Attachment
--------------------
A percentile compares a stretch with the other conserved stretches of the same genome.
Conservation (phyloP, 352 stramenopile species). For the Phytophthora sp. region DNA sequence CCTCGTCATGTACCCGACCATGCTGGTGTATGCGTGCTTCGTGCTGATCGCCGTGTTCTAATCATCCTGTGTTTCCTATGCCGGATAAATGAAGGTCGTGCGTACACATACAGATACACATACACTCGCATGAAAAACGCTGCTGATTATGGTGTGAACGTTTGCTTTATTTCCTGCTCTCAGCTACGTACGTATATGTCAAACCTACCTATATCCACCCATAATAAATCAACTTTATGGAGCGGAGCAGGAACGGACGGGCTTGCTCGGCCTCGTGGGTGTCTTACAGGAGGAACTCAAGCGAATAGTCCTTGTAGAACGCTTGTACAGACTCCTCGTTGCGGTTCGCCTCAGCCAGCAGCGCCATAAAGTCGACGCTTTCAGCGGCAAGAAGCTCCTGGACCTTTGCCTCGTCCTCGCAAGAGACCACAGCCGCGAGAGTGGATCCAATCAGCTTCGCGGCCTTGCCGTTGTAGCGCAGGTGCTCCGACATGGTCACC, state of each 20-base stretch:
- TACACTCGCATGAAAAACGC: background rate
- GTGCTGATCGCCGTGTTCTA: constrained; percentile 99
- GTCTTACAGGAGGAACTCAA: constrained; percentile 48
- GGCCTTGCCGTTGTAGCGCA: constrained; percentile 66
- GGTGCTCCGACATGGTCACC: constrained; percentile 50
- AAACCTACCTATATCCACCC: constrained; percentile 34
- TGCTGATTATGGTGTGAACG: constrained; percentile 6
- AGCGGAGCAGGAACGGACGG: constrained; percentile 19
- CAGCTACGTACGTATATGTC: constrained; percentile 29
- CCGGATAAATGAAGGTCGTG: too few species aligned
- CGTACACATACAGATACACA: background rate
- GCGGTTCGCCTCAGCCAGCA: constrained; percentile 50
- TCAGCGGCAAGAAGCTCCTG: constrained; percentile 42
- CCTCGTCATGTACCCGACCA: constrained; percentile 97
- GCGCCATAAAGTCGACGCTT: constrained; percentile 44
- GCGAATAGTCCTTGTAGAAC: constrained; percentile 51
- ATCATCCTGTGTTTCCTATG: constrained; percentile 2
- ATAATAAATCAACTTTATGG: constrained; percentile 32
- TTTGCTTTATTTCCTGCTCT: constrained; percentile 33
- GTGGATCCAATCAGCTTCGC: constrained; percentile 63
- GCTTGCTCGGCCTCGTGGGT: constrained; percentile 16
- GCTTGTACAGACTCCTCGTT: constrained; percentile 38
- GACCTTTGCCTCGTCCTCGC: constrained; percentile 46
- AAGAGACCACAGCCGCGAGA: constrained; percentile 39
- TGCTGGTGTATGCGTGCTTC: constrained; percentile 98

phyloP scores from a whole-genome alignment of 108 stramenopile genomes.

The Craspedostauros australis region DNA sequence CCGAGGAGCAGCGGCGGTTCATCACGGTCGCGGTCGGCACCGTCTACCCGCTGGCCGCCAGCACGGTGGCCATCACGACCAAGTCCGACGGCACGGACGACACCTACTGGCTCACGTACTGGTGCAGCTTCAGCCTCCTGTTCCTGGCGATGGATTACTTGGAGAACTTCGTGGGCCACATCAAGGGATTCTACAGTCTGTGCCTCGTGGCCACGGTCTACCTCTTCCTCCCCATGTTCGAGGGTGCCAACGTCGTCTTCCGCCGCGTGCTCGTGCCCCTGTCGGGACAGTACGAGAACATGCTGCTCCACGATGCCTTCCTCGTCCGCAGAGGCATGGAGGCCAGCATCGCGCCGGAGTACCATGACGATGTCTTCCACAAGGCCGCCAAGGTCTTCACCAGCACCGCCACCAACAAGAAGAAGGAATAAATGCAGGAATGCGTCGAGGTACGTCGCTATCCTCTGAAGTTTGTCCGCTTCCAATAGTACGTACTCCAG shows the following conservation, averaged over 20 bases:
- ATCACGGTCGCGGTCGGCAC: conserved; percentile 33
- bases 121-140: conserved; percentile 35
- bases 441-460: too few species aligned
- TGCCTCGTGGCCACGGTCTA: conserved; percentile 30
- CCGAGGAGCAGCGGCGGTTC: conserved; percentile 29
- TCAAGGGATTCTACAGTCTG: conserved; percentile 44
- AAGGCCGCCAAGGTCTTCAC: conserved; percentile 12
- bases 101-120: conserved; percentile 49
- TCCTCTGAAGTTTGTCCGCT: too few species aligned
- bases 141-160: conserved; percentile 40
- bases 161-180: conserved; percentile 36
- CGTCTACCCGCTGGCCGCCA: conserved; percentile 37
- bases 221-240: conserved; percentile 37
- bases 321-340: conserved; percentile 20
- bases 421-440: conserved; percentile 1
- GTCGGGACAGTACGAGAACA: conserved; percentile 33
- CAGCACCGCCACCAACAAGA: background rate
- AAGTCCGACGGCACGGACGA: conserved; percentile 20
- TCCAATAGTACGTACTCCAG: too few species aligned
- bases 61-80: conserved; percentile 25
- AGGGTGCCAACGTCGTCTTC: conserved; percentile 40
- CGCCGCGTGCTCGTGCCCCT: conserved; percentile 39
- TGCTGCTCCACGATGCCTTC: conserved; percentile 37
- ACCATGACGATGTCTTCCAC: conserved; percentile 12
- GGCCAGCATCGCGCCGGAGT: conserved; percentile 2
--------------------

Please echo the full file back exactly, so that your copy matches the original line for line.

A percentile compares a stretch with the other conserved stretches of the same genome.
Conservation (phyloP, 352 stramenopile species). For the Phytophthora sp. region DNA sequence CCTCGTCATGTACCCGACCATGCTGGTGTATGCGTGCTTCGTGCTGATCGCCGTGTTCTAATCATCCTGTGTTTCCTATGCCGGATAAATGAAGGTCGTGCGTACACATACAGATACACATACACTCGCATGAAAAACGCTGCTGATTATGGTGTGAACGTTTGCTTTATTTCCTGCTCTCAGCTACGTACGTATATGTCAAACCTACCTATATCCACCCATAATAAATCAACTTTATGGAGCGGAGCAGGAACGGACGGGCTTGCTCGGCCTCGTGGGTGTCTTACAGGAGGAACTCAAGCGAATAGTCCTTGTAGAACGCTTGTACAGACTCCTCGTTGCGGTTCGCCTCAGCCAGCAGCGCCATAAAGTCGACGCTTTCAGCGGCAAGAAGCTCCTGGACCTTTGCCTCGTCCTCGCAAGAGACCACAGCCGCGAGAGTGGATCCAATCAGCTTCGCGGCCTTGCCGTTGTAGCGCAGGTGCTCCGACATGGTCACC, state of each 20-base stretch:
- TACACTCGCATGAAAAACGC: background rate
- GTGCTGATCGCCGTGTTCTA: constrained; percentile 99
- GTCTTACAGGAGGAACTCAA: constrained; percentile 48
- GGCCTTGCCGTTGTAGCGCA: constrained; percentile 66
- GGTGCTCCGACATGGTCACC: constrained; percentile 50
- AAACCTACCTATATCCACCC: constrained; percentile 34
- TGCTGATTATGGTGTGAACG: constrained; percentile 6
- AGCGGAGCAGGAACGGACGG: constrained; percentile 19
- CAGCTACGTACGTATATGTC: constrained; percentile 29
- CCGGATAAATGAAGGTCGTG: too few species aligned
- CGTACACATACAGATACACA: background rate
- GCGGTTCGCCTCAGCCAGCA: constrained; percentile 50
- TCAGCGGCAAGAAGCTCCTG: constrained; percentile 42
- CCTCGTCATGTACCCGACCA: constrained; percentile 97
- GCGCCATAAAGTCGACGCTT: constrained; percentile 44
- GCGAATAGTCCTTGTAGAAC: constrained; percentile 51
- ATCATCCTGTGTTTCCTATG: constrained; percentile 2
- ATAATAAATCAACTTTATGG: constrained; percentile 32
- TTTGCTTTATTTCCTGCTCT: constrained; percentile 33
- GTGGATCCAATCAGCTTCGC: constrained; percentile 63
- GCTTGCTCGGCCTCGTGGGT: constrained; percentile 16
- GCTTGTACAGACTCCTCGTT: constrained; percentile 38
- GACCTTTGCCTCGTCCTCGC: constrained; percentile 46
- AAGAGACCACAGCCGCGAGA: constrained; percentile 39
- TGCTGGTGTATGCGTGCTTC: constrained; percentile 98

phyloP scores from a whole-genome alignment of 108 stramenopile genomes.

The Craspedostauros australis region DNA sequence CCGAGGAGCAGCGGCGGTTCATCACGGTCGCGGTCGGCACCGTCTACCCGCTGGCCGCCAGCACGGTGGCCATCACGACCAAGTCCGACGGCACGGACGACACCTACTGGCTCACGTACTGGTGCAGCTTCAGCCTCCTGTTCCTGGCGATGGATTACTTGGAGAACTTCGTGGGCCACATCAAGGGATTCTACAGTCTGTGCCTCGTGGCCACGGTCTACCTCTTCCTCCCCATGTTCGAGGGTGCCAACGTCGTCTTCCGCCGCGTGCTCGTGCCCCTGTCGGGACAGTACGAGAACATGCTGCTCCACGATGCCTTCCTCGTCCGCAGAGGCATGGAGGCCAGCATCGCGCCGGAGTACCATGACGATGTCTTCCACAAGGCCGCCAAGGTCTTCACCAGCACCGCCACCAACAAGAAGAAGGAATAAATGCAGGAATGCGTCGAGGTACGTCGCTATCCTCTGAAGTTTGTCCGCTTCCAATAGTACGTACTCCAG shows the following conservation, averaged over 20 bases:
- ATCACGGTCGCGGTCGGCAC: conserved; percentile 33
- bases 121-140: conserved; percentile 35
- bases 441-460: too few species aligned
- TGCCTCGTGGCCACGGTCTA: conserved; percentile 30
- CCGAGGAGCAGCGGCGGTTC: conserved; percentile 29
- TCAAGGGATTCTACAGTCTG: conserved; percentile 44
- AAGGCCGCCAAGGTCTTCAC: conserved; percentile 12
- bases 101-120: conserved; percentile 49
- TCCTCTGAAGTTTGTCCGCT: too few species aligned
- bases 141-160: conserved; percentile 40
- bases 161-180: conserved; percentile 36
- CGTCTACCCGCTGGCCGCCA: conserved; percentile 37
- bases 221-240: conserved; percentile 37
- bases 321-340: conserved; percentile 20
- bases 421-440: conserved; percentile 1
- GTCGGGACAGTACGAGAACA: conserved; percentile 33
- CAGCACCGCCACCAACAAGA: background rate
- AAGTCCGACGGCACGGACGA: conserved; percentile 20
- TCCAATAGTACGTACTCCAG: too few species aligned
- bases 61-80: conserved; percentile 25
- AGGGTGCCAACGTCGTCTTC: conserved; percentile 40
- CGCCGCGTGCTCGTGCCCCT: conserved; percentile 39
- TGCTGCTCCACGATGCCTTC: conserved; percentile 37
- ACCATGACGATGTCTTCCAC: conserved; percentile 12
- GGCCAGCATCGCGCCGGAGT: conserved; percentile 2